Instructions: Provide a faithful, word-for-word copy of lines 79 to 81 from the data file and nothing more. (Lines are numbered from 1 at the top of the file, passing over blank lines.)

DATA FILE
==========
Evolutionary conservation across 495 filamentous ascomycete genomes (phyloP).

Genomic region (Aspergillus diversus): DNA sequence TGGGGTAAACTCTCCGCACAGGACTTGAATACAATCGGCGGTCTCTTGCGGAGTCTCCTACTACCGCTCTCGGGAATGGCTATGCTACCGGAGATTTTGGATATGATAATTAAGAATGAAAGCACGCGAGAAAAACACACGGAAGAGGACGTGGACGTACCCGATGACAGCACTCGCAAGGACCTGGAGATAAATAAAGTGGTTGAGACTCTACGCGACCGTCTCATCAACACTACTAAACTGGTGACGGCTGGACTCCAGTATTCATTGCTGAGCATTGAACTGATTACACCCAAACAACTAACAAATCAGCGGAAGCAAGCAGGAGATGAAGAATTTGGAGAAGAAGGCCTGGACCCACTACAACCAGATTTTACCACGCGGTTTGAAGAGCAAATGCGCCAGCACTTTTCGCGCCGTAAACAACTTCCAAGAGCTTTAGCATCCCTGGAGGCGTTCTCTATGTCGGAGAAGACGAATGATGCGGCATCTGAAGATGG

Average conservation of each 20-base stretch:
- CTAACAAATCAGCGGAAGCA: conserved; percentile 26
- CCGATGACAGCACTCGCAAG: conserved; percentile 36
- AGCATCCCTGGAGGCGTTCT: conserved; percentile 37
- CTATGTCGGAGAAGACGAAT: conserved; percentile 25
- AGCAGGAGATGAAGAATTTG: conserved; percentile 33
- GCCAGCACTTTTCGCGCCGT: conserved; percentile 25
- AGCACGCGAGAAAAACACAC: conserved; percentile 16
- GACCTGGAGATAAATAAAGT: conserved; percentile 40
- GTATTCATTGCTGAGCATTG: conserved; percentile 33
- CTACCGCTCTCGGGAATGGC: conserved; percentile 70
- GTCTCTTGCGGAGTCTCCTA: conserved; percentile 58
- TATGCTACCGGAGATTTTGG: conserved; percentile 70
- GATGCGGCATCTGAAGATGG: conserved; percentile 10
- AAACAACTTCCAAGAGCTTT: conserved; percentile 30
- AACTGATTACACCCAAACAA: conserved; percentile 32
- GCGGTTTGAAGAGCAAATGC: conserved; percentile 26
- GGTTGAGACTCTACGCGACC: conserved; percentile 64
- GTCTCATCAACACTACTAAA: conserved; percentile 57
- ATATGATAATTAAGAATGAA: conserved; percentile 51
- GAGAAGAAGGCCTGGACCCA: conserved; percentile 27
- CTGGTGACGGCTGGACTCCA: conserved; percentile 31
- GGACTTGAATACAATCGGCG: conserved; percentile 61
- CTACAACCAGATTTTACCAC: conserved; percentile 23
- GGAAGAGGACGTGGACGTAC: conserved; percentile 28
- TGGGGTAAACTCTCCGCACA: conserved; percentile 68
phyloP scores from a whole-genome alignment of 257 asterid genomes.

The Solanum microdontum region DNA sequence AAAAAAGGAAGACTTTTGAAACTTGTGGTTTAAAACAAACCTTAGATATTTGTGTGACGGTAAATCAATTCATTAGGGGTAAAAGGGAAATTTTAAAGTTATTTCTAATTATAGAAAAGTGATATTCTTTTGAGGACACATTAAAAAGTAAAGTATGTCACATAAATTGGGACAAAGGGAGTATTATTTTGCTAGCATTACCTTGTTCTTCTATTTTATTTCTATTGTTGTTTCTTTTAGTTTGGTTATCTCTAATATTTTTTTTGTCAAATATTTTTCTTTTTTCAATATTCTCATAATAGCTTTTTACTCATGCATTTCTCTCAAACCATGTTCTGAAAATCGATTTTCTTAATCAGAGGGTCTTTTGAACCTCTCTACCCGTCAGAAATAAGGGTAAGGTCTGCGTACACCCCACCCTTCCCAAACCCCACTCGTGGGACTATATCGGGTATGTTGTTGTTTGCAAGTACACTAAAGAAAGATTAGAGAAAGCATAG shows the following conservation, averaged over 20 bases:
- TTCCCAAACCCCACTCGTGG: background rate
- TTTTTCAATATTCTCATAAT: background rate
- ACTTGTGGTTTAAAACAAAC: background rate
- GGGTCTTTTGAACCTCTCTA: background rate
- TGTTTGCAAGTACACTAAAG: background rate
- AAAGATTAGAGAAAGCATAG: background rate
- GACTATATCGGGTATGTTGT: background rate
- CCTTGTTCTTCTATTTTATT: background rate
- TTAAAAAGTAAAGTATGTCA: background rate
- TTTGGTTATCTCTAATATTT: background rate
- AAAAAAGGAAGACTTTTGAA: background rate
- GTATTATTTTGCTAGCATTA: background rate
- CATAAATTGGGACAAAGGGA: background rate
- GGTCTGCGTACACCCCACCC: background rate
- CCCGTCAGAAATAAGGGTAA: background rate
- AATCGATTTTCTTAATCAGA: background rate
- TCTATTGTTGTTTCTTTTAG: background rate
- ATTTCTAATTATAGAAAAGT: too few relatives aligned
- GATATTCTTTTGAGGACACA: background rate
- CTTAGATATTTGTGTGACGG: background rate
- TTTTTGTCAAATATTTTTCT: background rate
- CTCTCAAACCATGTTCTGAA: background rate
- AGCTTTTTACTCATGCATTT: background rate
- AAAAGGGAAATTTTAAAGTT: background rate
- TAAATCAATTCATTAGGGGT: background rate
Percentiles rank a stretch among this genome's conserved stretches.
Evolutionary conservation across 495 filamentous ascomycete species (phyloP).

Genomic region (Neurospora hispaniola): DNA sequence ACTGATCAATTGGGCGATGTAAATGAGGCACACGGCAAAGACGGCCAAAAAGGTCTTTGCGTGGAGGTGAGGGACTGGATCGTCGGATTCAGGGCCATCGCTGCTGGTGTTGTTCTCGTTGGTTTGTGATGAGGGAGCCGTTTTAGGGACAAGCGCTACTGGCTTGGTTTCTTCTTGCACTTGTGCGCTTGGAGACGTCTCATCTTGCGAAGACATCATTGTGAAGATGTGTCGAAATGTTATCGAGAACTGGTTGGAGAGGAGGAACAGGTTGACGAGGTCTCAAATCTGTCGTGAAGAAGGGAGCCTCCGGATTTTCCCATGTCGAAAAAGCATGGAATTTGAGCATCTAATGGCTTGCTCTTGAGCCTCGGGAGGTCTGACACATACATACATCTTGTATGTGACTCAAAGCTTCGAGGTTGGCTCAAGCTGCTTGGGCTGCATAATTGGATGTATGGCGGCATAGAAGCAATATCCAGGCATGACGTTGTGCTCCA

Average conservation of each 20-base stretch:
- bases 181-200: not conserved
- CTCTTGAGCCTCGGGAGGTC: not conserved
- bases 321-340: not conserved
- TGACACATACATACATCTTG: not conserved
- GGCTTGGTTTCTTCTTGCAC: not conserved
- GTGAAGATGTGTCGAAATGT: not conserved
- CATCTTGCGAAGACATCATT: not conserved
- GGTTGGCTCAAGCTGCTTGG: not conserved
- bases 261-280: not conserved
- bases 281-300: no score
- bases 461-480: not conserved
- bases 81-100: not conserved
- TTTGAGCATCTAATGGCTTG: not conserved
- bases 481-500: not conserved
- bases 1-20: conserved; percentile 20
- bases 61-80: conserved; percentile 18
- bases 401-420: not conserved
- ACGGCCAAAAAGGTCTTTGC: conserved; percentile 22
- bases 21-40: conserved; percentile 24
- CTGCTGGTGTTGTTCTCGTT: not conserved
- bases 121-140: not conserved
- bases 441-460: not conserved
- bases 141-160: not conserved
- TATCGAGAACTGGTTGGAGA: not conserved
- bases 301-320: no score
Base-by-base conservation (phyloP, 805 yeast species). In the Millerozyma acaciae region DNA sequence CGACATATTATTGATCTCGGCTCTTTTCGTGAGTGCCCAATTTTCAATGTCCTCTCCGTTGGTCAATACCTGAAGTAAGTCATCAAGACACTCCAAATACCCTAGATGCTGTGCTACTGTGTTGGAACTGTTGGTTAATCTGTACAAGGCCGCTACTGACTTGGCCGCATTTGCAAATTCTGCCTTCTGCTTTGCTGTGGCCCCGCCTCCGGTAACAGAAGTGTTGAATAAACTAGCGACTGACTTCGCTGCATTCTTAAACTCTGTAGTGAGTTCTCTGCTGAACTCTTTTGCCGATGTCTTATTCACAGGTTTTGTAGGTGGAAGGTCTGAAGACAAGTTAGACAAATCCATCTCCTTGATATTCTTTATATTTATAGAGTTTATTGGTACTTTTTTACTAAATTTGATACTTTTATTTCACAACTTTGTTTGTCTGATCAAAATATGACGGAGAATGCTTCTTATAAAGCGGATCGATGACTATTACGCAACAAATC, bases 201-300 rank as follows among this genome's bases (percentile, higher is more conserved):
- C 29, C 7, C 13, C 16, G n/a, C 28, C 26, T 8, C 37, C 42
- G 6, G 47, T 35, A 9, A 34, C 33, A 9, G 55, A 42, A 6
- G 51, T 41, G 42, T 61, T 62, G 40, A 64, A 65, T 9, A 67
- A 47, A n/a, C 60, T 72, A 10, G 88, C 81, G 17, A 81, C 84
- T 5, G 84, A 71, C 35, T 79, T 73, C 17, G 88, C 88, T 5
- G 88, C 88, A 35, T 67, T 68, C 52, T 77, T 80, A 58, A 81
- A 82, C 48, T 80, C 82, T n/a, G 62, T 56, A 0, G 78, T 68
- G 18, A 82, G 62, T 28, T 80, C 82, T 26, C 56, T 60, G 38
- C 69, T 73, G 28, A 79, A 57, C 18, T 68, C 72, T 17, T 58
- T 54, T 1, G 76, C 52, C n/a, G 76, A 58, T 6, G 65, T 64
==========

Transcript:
- CTGCTGGTGTTGTTCTCGTT: not conserved
- bases 121-140: not conserved
- bases 441-460: not conserved